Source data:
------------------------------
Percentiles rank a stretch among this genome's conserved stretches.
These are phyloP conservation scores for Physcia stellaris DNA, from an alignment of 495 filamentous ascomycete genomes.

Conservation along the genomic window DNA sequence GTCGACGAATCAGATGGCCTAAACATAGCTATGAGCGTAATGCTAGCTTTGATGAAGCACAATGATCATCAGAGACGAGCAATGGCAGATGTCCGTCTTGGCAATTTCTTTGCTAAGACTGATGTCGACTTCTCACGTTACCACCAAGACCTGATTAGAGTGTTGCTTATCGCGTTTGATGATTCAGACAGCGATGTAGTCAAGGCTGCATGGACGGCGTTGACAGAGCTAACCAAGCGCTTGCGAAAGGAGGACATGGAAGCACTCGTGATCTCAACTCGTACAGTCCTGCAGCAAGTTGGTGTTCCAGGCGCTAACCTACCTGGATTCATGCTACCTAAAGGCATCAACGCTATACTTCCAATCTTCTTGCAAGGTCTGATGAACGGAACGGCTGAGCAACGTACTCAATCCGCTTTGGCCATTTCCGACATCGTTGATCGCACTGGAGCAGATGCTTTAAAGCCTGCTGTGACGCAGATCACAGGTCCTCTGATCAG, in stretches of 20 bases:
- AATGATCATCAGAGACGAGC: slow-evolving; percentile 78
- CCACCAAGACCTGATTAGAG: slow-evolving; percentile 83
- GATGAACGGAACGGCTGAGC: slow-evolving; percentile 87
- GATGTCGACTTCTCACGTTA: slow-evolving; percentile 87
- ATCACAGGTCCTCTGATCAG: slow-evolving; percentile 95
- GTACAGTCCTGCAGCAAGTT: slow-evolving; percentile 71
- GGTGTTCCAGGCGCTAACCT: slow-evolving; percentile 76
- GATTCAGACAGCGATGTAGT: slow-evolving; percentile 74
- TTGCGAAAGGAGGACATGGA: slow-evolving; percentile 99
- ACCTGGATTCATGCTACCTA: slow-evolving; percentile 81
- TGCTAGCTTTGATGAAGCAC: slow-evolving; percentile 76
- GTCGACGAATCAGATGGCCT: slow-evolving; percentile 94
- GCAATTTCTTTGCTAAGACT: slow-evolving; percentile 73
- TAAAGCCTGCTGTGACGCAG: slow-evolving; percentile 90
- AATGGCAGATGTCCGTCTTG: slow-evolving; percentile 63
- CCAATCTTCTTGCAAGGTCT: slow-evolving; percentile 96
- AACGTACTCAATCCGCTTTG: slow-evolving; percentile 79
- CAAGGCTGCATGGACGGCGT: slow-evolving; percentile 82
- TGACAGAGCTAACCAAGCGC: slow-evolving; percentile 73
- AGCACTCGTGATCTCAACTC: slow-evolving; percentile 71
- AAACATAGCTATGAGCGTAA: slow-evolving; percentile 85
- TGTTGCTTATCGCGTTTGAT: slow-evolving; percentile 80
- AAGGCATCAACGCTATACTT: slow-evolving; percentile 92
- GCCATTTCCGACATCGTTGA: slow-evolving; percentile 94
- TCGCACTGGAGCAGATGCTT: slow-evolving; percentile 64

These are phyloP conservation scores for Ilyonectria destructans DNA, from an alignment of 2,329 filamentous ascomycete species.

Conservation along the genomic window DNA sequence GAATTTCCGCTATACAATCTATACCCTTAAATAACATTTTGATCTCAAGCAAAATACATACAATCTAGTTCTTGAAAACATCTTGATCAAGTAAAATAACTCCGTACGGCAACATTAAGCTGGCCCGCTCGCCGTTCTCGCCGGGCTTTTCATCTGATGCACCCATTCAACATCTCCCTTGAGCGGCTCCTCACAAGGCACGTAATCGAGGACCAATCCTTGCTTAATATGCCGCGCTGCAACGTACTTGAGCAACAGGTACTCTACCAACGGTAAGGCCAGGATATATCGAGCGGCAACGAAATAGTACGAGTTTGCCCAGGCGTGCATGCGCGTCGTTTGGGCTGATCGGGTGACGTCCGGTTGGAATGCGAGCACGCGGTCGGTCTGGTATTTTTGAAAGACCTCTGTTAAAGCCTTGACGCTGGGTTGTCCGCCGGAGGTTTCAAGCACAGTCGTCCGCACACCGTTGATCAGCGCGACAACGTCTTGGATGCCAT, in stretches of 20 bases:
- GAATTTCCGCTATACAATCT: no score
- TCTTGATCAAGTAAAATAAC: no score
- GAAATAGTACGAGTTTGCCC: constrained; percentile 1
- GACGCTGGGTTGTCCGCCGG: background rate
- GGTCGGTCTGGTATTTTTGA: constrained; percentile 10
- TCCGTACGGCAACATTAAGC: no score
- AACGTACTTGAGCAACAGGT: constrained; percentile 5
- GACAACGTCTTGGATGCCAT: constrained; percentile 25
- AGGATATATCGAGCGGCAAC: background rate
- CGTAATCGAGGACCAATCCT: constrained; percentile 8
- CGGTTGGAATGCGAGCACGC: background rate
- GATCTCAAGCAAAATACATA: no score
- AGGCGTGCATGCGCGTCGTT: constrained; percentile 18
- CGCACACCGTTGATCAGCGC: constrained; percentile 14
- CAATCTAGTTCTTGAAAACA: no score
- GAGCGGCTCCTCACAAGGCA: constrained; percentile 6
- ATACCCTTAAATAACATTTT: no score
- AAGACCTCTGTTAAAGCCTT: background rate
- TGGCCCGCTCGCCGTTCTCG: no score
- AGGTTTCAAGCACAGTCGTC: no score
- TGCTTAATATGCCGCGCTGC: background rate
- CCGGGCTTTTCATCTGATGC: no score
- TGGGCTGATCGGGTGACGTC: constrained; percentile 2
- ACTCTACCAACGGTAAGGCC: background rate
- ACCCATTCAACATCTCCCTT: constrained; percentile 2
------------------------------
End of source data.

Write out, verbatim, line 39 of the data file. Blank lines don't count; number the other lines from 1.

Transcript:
- AGGATATATCGAGCGGCAAC: background rate